Your 2019 crankbait calendar


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OK, this time we’re going to look at the times you should be throwing crankbaits next year as the  calendar rolls along, and a couple of times when you shouldn’t throw them. Then, as the year unfolds I’ll do columns with more detail — lure choice, physical location, cranking techniques and specific color recommendations — about each time period. 


I guess we can start with the fall although it’s pretty much over now and it’s not 2019 yet. It’ll be back next year, though.

The thing is, though, if fall isn’t over in your neighborhood a crankbait is one of the best lures you can throw. The fish are aggressive and most of them are feeding on minnow-type forage. Most good, high-quality crankbaits imitate minnows really well. I wrote a column about selecting fall crankbaits last September. Read the column if you want more information.  

Cast your baits into any area where the bass are feeding and do your best to match the hatch. The closer it looks to the real thing the more bass will bite it.


When winter comes things get a little tougher. Warming trends will see a crankbait bite develop quickly, but it’ll also disappear quickly when things cool back down. My advice is to work any crankbait you’re fishing slowly and carefully around cover. And don’t be fooled into thinking that all the bass go deep in the winter. They don’t. 

We’ll talk more about winter in my December column. 

Early spring

This is a great time to fish a crankbait. The water might be cold but the fish are starting to move, and they are eating darn near anything in sight. Match whatever they’re eating naturally and pay attention to water color. It’s important that your lure look a little bit like the water because that’s what everything else will look like. It’s been a long winter, most years anyway. 

Early spring bass do not feed on the bottom. They feed up in the water column. Make sure your crankbait is running over the top of them.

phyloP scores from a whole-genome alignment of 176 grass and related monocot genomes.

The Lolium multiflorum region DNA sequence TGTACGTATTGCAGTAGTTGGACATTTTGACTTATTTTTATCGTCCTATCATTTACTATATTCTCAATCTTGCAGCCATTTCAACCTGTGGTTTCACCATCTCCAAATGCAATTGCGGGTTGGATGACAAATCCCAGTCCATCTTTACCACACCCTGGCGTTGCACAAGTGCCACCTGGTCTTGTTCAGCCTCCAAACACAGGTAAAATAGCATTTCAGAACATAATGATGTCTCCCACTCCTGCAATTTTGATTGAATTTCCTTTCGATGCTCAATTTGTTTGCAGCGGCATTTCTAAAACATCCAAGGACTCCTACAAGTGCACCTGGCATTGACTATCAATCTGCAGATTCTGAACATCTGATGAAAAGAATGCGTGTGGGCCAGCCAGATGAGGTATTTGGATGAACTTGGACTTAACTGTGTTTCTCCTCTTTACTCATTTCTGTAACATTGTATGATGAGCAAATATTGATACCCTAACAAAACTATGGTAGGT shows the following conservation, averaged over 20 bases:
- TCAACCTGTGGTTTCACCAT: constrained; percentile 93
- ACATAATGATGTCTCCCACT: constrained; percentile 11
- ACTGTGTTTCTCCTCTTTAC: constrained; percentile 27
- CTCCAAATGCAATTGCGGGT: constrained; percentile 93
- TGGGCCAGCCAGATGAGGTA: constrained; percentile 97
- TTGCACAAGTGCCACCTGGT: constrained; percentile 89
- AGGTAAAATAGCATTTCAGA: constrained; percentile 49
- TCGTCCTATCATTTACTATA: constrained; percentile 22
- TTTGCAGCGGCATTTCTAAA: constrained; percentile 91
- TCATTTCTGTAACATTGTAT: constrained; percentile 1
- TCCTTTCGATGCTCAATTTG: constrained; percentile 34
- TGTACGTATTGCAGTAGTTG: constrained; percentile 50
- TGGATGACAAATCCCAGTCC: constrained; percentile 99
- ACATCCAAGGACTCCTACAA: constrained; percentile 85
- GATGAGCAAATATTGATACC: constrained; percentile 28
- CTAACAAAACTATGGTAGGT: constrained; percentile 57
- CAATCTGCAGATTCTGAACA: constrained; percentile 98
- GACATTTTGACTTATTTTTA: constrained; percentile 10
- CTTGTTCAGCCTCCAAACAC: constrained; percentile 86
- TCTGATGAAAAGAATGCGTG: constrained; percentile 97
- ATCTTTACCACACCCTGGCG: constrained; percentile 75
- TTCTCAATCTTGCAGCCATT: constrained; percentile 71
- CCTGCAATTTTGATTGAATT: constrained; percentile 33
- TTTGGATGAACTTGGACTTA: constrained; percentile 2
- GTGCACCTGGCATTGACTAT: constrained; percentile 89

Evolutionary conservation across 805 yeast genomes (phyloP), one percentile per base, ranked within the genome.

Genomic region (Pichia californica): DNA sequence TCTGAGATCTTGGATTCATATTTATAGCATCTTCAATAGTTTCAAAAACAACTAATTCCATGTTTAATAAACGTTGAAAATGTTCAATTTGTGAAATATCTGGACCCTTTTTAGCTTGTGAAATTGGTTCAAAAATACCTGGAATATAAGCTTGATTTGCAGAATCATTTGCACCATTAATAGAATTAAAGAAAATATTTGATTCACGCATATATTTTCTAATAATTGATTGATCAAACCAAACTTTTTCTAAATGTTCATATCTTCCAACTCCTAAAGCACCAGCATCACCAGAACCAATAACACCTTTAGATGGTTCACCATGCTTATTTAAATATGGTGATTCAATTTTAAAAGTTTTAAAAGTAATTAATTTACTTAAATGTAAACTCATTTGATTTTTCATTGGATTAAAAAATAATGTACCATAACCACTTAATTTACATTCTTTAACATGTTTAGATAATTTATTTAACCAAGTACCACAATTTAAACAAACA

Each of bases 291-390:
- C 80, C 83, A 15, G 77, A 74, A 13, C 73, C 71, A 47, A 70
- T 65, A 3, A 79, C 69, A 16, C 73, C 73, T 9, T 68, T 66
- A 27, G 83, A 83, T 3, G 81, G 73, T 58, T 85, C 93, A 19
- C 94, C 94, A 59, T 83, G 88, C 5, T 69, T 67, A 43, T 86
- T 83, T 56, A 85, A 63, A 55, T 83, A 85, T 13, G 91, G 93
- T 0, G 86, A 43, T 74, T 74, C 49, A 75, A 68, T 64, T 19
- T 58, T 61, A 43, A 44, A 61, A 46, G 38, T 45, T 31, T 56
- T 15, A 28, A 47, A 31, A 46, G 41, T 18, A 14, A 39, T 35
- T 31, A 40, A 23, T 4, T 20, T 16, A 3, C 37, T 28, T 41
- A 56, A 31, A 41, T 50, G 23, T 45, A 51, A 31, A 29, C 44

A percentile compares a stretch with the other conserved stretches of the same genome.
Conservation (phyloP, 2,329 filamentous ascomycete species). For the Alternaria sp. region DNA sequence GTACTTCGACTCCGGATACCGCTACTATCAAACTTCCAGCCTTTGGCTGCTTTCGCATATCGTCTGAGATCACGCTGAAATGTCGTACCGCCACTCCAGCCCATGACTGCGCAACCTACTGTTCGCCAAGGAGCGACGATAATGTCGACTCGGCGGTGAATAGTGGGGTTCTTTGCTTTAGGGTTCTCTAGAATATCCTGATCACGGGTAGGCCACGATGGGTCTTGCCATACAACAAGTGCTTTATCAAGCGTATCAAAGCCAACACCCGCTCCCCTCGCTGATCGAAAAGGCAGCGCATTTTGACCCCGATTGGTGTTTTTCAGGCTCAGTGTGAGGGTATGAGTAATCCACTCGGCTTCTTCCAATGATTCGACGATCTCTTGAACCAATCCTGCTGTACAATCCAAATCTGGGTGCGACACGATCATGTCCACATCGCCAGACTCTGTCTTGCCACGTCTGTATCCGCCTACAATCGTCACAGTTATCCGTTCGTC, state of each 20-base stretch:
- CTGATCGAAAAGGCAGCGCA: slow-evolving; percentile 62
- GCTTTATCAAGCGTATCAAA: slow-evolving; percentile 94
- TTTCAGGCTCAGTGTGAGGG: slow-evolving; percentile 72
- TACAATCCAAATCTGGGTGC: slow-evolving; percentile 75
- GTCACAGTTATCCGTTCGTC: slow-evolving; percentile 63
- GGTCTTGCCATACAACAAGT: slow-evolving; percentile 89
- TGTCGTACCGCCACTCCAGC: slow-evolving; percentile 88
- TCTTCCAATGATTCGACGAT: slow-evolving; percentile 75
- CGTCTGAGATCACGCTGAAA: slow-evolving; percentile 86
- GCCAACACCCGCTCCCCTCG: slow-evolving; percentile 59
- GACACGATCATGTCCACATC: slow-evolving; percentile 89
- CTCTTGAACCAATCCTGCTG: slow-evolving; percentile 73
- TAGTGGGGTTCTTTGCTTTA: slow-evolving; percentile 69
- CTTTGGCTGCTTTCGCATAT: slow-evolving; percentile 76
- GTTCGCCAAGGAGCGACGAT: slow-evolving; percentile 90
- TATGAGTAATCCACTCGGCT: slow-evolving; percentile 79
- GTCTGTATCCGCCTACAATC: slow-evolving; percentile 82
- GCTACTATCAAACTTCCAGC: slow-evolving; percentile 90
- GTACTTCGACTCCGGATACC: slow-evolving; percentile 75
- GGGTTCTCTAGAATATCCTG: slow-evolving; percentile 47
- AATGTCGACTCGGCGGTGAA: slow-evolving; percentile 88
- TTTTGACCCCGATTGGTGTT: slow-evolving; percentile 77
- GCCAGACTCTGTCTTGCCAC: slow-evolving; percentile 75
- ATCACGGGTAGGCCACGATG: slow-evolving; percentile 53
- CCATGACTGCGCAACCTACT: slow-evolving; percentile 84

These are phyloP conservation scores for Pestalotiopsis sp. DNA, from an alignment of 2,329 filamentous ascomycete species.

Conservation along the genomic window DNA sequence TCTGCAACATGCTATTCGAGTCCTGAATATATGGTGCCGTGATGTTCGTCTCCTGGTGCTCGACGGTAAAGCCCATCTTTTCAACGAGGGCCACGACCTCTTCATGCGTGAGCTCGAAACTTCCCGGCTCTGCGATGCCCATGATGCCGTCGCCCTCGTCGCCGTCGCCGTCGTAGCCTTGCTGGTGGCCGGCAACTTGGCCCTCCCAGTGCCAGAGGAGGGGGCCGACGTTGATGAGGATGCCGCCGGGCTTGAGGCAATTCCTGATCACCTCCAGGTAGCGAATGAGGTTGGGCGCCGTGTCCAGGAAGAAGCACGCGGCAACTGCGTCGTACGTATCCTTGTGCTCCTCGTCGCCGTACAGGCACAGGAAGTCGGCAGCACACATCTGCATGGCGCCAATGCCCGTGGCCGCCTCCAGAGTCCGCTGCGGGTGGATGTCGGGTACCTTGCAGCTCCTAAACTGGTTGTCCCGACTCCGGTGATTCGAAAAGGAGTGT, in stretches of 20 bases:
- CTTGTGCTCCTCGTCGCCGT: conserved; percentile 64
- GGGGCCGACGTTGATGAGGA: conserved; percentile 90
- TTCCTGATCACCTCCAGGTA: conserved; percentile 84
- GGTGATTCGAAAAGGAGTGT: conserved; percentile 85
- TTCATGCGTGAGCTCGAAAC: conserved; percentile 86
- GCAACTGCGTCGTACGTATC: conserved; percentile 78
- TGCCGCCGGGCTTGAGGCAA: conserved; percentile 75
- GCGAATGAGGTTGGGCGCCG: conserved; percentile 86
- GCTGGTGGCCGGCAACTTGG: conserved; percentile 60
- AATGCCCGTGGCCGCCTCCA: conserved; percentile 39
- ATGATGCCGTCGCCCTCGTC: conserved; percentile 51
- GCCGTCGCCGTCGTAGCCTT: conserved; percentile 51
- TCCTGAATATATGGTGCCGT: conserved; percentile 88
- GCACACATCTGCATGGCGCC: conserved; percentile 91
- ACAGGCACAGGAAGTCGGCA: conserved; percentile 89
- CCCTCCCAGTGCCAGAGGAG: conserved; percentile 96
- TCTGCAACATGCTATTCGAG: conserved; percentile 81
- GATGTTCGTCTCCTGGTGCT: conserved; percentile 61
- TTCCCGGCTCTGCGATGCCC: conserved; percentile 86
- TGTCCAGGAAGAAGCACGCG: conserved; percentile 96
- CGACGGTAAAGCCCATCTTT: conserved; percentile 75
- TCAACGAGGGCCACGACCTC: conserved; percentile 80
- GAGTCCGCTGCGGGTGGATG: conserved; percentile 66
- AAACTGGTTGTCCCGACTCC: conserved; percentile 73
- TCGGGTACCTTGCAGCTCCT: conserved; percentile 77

The prespawn is basically an extension of the early spring. The biggest difference is that the water is warming and the bass are more active — swimming, moving and eating. That means you can increase the size of your crankbaits and, at the same time, increase your retrieve speed. 

The bass are still feeding up in the sense that they’re not feeding on the bottom. You want your lures to be running through the strike zone above the bottom. Basically, that means shallow runners because the bass are more shallow than they were in the early spring. 


Crankbaits are a poor choice when bass are on the beds. It’s one time I can’t recommend fishing with one even though they’re my favorite lure. 


Crankbaits are hot in the postspawn. The bass tend to bunch up in specific locations and, a couple of days after they leave their beds, they eat like crazy. They’ll grab anything they can, and they’ll eat like there’s no tomorrow. Keep an extra set of hooks handy because it’s not unusual to catch 20 or more in just a little while.

The real trick here is not to worry too much about what bait you’re throwing. It’s better to worry about where you’re throwing it. 


The summertime can be hit or miss with crankbaits. The thing about it is that in most places you have to learn to fish them in and around grass. That’s what they’ll relate to if they have a choice. 

I say hit and miss because when you find them they’ll kill a crankbait, but they can be hard to find. Sometimes they’ll be on the inside weed line, sometimes on the outside and sometimes they’ll be buried right in the middle of the patch. 

That’s my overview of crankbait bass fishing during the whole year. Next time I’ll talk about winter crankbaits. If any of you have specific questions, post them in the comments below. I’ll do my best to answer them.

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